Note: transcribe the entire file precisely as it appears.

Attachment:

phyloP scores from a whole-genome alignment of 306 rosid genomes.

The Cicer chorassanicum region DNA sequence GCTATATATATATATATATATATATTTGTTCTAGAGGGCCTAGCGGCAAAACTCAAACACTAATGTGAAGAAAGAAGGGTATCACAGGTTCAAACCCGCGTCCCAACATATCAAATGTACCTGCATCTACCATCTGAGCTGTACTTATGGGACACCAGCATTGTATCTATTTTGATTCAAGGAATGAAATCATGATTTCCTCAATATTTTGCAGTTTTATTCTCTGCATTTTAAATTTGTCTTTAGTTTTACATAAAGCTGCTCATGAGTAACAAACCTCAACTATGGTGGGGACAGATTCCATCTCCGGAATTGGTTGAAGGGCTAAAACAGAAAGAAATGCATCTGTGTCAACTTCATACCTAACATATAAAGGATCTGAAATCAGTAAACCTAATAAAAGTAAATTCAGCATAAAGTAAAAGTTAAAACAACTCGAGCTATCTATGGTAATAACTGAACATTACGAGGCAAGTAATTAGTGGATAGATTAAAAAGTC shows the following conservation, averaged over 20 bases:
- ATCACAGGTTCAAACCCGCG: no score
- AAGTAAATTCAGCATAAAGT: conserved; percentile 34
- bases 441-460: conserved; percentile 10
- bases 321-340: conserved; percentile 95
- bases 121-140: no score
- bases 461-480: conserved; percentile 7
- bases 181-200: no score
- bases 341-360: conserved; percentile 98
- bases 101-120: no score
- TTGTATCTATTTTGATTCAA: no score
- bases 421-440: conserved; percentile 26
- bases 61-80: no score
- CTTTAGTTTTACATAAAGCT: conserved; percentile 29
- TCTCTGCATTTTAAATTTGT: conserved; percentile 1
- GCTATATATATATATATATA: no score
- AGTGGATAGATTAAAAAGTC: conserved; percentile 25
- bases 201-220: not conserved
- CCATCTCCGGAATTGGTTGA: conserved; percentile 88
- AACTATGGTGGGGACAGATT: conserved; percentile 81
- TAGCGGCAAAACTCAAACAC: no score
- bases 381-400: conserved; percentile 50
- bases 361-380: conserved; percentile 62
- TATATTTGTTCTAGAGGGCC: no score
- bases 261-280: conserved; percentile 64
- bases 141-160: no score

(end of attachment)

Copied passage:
phyloP scores from a whole-genome alignment of 306 rosid genomes.

The Cicer chorassanicum region DNA sequence GCTATATATATATATATATATATATTTGTTCTAGAGGGCCTAGCGGCAAAACTCAAACACTAATGTGAAGAAAGAAGGGTATCACAGGTTCAAACCCGCGTCCCAACATATCAAATGTACCTGCATCTACCATCTGAGCTGTACTTATGGGACACCAGCATTGTATCTATTTTGATTCAAGGAATGAAATCATGATTTCCTCAATATTTTGCAGTTTTATTCTCTGCATTTTAAATTTGTCTTTAGTTTTACATAAAGCTGCTCATGAGTAACAAACCTCAACTATGGTGGGGACAGATTCCATCTCCGGAATTGGTTGAAGGGCTAAAACAGAAAGAAATGCATCTGTGTCAACTTCATACCTAACATATAAAGGATCTGAAATCAGTAAACCTAATAAAAGTAAATTCAGCATAAAGTAAAAGTTAAAACAACTCGAGCTATCTATGGTAATAACTGAACATTACGAGGCAAGTAATTAGTGGATAGATTAAAAAGTC shows the following conservation, averaged over 20 bases:
- ATCACAGGTTCAAACCCGCG: no score
- AAGTAAATTCAGCATAAAGT: conserved; percentile 34
- bases 441-460: conserved; percentile 10
- bases 321-340: conserved; percentile 95
- bases 121-140: no score
- bases 461-480: conserved; percentile 7
- bases 181-200: no score
- bases 341-360: conserved; percentile 98
- bases 101-120: no score
- TTGTATCTATTTTGATTCAA: no score
- bases 421-440: conserved; percentile 26
- bases 61-80: no score
- CTTTAGTTTTACATAAAGCT: conserved; percentile 29
- TCTCTGCATTTTAAATTTGT: conserved; percentile 1
- GCTATATATATATATATATA: no score
- AGTGGATAGATTAAAAAGTC: conserved; percentile 25
- bases 201-220: not conserved
- CCATCTCCGGAATTGGTTGA: conserved; percentile 88
- AACTATGGTGGGGACAGATT: conserved; percentile 81
- TAGCGGCAAAACTCAAACAC: no score
- bases 381-400: conserved; percentile 50
- bases 361-380: conserved; percentile 62
- TATATTTGTTCTAGAGGGCC: no score
- bases 261-280: conserved; percentile 64
- bases 141-160: no score